Shakespeare Was Right. Kill All The Lawyers!

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What happened?

I graduated from high school, went into the Air Force, came back out and went to college, taught for 22 years, and at long last, retired up here in the Rim Country.

But while I was at it, someone either changed all the rules. Or else they transported me into an alternate universe.

Where did all the laws and ordinances, and fussy little rules come from? Who in blue blazes thought them all up?

Truthfully, I can name a couple of dozen things I have done in my life that would land me in jail if I did them today. Or get me sued. Or definitely get me frowned upon.

And gee! I’m a nice guy.

Well, sorta.

Actually I’m no different from the folks I grew up with. In fact, now that I think of it, there are lots of things that were done by those folks that would land them in deep doodoo today.

It’s as though the world has been taken over by overzealous, politically correct, legal-minded boneheads with nothing better to do than point their fingers at each other — and us.

When they’re not watching porno films on cable, that is.

I miss my world. It was a nice world. A great place to grow up in. And an even better one to be an adult in. We did our thing whatever it was, earned a buck, stayed out of each other’s hair, went to church (usually), got married, had kids, brought them up to respect their God, their elders and their nation, died with a smile on our face, and got buried in a suit that was new because it hadn’t been worn more than a half dozen times.

But these days I see things that are such legal overkill you couldn’t have put them in a dime novel when I was a kid. You’d have been laughed out of town.

And told to stay out—along with your dumb ideas!

Recently, some kids let the air out of school bus tires. Had that happened in my high school days, those same kids would have spent a lot of time pumping up bus tires with a hand pump. About the time they had blisters on their blisters they’d have decided that letting air out of tires was a bad idea. End of story.

But these kids were charged with criminal trespass, a felony!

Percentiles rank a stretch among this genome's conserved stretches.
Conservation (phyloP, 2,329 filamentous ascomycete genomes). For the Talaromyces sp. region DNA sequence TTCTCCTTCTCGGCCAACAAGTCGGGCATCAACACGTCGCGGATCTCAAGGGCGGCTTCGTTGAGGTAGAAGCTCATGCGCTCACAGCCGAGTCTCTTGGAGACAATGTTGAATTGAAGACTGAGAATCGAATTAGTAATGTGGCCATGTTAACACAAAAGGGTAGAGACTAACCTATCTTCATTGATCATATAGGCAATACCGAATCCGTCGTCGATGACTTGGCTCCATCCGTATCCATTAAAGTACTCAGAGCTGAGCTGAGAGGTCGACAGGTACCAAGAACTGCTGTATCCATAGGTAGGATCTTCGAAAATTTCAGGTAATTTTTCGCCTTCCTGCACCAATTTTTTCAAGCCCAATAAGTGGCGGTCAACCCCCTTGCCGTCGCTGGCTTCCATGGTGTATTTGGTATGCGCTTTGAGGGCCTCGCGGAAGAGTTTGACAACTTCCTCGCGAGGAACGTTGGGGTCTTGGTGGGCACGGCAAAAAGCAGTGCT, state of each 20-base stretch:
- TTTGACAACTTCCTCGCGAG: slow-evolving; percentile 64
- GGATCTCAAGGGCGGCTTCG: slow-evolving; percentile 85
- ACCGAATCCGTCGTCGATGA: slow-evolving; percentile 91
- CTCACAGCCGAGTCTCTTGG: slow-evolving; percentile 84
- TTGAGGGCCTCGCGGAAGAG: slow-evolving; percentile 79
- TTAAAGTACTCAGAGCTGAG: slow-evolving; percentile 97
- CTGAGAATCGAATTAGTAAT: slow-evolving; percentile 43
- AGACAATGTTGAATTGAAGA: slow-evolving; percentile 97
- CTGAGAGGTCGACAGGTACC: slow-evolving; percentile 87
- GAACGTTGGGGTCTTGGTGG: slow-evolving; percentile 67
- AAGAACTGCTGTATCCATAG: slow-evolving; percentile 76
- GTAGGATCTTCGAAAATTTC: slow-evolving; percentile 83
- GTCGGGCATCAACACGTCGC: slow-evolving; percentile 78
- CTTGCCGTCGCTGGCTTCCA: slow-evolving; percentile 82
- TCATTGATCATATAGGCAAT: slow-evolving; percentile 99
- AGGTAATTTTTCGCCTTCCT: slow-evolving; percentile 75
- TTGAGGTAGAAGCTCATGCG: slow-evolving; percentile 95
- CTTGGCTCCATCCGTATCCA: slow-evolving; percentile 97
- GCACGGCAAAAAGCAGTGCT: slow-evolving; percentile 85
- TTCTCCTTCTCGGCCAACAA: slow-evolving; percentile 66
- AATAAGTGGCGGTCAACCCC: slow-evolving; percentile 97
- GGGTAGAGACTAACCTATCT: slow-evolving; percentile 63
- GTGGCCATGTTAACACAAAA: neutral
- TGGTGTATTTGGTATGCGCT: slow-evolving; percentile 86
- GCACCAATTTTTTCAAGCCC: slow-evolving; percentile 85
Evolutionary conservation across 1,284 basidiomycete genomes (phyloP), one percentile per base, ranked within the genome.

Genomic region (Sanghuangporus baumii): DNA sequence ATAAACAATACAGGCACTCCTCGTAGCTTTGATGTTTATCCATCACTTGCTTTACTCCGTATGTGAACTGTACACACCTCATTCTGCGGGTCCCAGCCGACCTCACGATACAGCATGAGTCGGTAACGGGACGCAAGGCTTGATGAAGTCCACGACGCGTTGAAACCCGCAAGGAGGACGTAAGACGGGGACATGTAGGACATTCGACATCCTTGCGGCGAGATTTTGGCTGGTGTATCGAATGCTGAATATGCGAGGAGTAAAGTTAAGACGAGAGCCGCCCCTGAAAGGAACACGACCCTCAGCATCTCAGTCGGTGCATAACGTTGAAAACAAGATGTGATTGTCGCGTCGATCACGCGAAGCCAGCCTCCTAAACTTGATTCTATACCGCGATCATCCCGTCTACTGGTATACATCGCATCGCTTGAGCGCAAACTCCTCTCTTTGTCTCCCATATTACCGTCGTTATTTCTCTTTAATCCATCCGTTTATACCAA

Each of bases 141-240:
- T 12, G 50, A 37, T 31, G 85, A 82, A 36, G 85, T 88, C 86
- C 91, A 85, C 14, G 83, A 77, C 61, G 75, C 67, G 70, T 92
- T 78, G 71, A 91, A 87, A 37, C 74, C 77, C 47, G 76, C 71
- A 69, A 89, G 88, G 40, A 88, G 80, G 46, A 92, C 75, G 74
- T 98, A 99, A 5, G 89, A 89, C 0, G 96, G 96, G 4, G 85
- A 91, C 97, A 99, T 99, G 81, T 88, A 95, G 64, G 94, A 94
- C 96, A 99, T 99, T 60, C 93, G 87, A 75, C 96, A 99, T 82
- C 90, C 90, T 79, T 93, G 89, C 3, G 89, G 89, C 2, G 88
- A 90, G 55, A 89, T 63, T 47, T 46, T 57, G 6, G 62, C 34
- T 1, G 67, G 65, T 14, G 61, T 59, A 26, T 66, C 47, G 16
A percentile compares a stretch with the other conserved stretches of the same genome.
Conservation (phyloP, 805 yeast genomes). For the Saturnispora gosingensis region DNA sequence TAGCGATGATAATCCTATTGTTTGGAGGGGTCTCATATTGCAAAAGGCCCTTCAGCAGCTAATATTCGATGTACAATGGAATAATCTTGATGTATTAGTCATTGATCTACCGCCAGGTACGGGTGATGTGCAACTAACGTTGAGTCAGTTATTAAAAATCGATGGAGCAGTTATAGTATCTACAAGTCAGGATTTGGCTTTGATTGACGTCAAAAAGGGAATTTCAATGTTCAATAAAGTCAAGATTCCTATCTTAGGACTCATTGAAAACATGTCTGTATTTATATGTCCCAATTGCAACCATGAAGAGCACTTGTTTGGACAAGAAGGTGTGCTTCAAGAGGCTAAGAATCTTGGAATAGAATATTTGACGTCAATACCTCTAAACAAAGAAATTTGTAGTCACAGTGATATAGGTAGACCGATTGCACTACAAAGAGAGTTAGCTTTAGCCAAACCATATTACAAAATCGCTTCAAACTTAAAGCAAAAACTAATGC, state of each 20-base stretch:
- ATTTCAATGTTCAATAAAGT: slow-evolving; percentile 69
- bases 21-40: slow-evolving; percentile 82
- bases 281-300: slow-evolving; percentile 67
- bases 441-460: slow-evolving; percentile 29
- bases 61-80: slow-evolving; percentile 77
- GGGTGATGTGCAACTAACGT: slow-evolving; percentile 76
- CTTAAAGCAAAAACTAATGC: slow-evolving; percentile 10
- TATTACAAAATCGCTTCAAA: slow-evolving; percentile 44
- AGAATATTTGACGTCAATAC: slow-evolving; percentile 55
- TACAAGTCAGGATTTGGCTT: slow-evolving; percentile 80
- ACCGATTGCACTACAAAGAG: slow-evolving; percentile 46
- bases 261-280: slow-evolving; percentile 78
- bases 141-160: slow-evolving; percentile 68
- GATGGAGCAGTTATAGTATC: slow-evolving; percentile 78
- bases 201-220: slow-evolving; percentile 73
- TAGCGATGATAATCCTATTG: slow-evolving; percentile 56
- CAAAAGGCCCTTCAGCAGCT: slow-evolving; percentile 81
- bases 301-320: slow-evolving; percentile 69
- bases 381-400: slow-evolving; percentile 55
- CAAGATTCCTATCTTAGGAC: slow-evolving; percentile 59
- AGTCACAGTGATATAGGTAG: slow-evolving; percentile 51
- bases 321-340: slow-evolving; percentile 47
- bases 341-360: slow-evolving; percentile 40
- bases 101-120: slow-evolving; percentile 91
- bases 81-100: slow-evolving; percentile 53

Now, I am no more for mollycoddling kids than I am for lining my shorts with poison ivy. But come on! Give me a break! How does charging kids with a felony over a basically harmless prank help anybody?

Does it correct the problem they caused? No.

Does it help them sweat off some of that baby fat? No.

Does the punishment even come close to fitting the crime? No.

What it does do is cost the county thousands of dollars, waste the time and energy of dozens of adults, including a busy judge, and treat a bunch of dumb kids like criminals.

How does that solve anything?

Answer: It doesn’t.

Another kid points a BB gun he found at a school bus stop at his classmates — doesn’t fire it, mind you, just points it — and the question raised is whether the families of the poor traumatized little angels are going to press charges.

For what? For being a kid?

Let me tell you a story. At 8 months of age I was lying in a baby carriage on my front porch. A kid down the street who didn’t like my brother Charlie, age 4, came on the porch and tried to beat my brains out with a big old wooden spoon.

What came of it?

Well-l-l. Let’s see ...

Mom came out the front door, saw the blood running down the noggin of her youngest offspring, and let loose a scream that outdid the noon whistle at Bethlehem Steel down the road.

Charlie knocked the snot out of the kid who did it, who after that always walked across the street whenever he passed our house.

The kid’s mother applied the same wooden spoon to the kid’s backside with such great energy that she yanked half the hair out of his head trying to keep him within arm’s reach.

And that was that.

Simple justice.

But what would happen today?

The kid would be charged with a felony, tried in juvenile court, and end up with a record. If he did anything else really dumb he would be charged again and be shipped off to a place where he could mix with folks who could teach him how to use something more dangerous than a lousy wooden spoon.

The kid’s mother, and mine, would be charged with negligence, would probably lose custody of their kids, and might even spend some hard time in prison. Not to mention the fact that it is almost certain that someone would sue someone over what happened.

How would all that help anything?

I would still have had the same knots on my head. Mom’s scream would still have deafened the lady next door. And nobody would be any better off for all the time, and trouble, and megabucks wasted on legal bushwah! Except a bunch of lawyers rubbing their hands in glee as they pocketed their fees.

In my day, I might add, we knew what was important.

There was a bookie joint in the back room of the candy store up the street.

Our comment? So what? Who cares? Who’s it hurting?

Once a week or so the neighborhood kids lit a big bonfire on the corner and roasted mickeys (potatoes) in it. Our comment? So? Kids like to eat, and roasted mickeys are good —after you get through the solid charcoal exterior.

But when one of the kids on our block stole a 10-cent lead soldier from the 5- and 10-cent store and the other kids in the neighborhood found out about it, all hell broke loose!

We turned the kid into his parents, who dragged him down to the store, paid for the lead soldier, made the kid apologize, yelled at him for 12 straight hours, and turned his rump such a bright red you could see the glow through his bedroom window at night.

We knew right from wrong back then, you see.

We didn’t need the county attorney to explain it to us.

As if any attorney knows right from wrong!

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